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The future nutrition threatens with high levels of obesity and diabetes rates due to high sugar consumption. Over the half of the APAC customers choose foods and drinks with low or no sugar. Will the war on sugar translate into sweet tax and holding companies responsible or will the shift be enabled by customer healthy habits? The article investigates the future of sugar consumption.
as a dangerous epidemic
In 2008, the adult US population had an intake of 28 kg of added sugar per year on average, while the recommendation is not more than 13 kg. It is translated in the daily 76 gr and 36 gr respectively. For example, the daily norm can be exceeded twice with a half a liter of Coca-Cola containing 65 gr of sugar. Moreover, a study of the University of North Caroline shows that 77% of all calories purchased in the US contain caloric sweeteners. They are a part of various processed foods like yogurts, sauces, meat, bread. Overconsumption of sugar results in high levels of obesity and the development of diabetes.
The reason for such epidemics is the addictiveness of the taste. While calling sugar more addictive than cocaine might be an overstatement, the sugar consumption has dangerous consequences. According to pediatrician Dr. Green, “Medical addiction changes brain chemistry to cause binging, craving, withdrawal symptoms, and sensitization. Excess added sugar can do this too, through changes in the same pathways as addiction to amphetamines or alcohol. Sugar addiction could be an even harder habit to break, according to recent evidence about how added sugar affects our stress hormones.” Dr. Robert Lustig, a pediatric endocrinologist at the University of California and founder of the Institute for Responsible Nutrition, claims that companies add the ingredient to boost the sales. “Virtually every item in the entire grocery store is laced with added sugar, on purpose, by the food industry, because they know when they add it you buy more.” Thus, the change should be triggered by both, governmental regulations and consumer demand. Dr. Lustig underlines that there is a need for a drastic change in the food supply.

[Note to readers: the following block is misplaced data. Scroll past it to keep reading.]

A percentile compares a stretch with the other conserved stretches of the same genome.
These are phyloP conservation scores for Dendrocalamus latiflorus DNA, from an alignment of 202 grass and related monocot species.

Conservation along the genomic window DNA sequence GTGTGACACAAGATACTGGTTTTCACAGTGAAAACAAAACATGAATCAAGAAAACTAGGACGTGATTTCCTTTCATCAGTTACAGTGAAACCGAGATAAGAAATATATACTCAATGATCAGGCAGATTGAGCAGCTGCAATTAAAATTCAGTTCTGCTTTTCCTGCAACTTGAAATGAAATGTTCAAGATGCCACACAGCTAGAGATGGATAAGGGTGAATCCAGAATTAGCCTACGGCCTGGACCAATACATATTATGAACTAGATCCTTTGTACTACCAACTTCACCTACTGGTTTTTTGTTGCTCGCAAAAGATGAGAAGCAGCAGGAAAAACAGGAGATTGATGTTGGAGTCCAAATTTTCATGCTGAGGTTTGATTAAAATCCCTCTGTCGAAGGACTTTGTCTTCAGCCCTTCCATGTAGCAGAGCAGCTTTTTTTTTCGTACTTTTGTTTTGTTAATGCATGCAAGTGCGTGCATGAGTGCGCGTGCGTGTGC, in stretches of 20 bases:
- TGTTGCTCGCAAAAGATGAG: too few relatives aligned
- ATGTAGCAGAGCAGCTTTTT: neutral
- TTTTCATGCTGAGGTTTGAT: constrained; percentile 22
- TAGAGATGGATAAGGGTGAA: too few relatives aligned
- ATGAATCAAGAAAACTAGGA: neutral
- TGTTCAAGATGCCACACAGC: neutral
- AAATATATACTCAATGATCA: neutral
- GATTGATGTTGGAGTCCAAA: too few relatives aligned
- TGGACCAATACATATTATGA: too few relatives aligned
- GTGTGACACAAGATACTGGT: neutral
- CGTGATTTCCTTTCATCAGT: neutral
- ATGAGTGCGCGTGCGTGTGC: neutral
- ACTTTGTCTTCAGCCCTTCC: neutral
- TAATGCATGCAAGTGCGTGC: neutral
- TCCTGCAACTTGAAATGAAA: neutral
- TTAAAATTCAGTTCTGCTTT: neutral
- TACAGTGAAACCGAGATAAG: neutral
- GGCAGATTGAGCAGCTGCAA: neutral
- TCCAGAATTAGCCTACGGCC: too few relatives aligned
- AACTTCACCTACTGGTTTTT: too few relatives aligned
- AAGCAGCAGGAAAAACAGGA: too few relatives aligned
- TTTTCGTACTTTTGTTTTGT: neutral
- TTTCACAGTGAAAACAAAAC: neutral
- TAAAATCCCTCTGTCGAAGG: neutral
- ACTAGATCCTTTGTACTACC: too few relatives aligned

It is time for new types of sugar. Nestlé has announced a new chocolate bar that has a new structured sugar reducing the sugar by 30%. The innovation of structured sugar comes from spaying the mix of sugar, milk powder and water into the warm air. “Nestle has stepped outside of the realm of conventional sugar reduction with its new structured sugar,” says Professor Kathy Groves, head of microscopy at Leatherhead Food Research, “Spray drying is a technique commonly used to prepare dry ingredients. Nestle’s skill has been to develop a method which co-dries the sugar, milk powder and water in a way that the sugar remains amorphous and stable.” This product launch goes along with the company’s strategy to reduce the concentration of sugar. While Nestlé’s new technology is impressive, the company has a patent on it and has a limited influence on the food supply in a whole.
Israeli startup DouxMatok founded by 96-years old chemist Avraham Baniel and his son Eran Baniel is challenging the sugar alternative market. DouxMatok is unique by being neither an artificial sweetener nor a high-potency sweetener. The innovation is a sugar reduction and taste amplification system. It is utilizing a mineral Silica that can be found in green beans, rice, whole-grain foods. Silica is porous and can be filled with sugar molecules creating a stronger tasting cluster with less sugar consistency. Thus, the company has it’s own food-application lab as Silica works differently in baked goods and drinks. “Sugar reduction is a complex interaction of a number of contributors in each application, in each category,” says Baniel. “And you sometimes pull out an ingredient from a mix, replace it by another, and the other ingredients, they react surprisingly different than you expected.” This year, DouxMatox partnered with a leading European sugar company Südzucker aiming to take the novel technology to the largest markets of chocolate, cereals, and baked goods. The innovation truly represents the concept of less is more.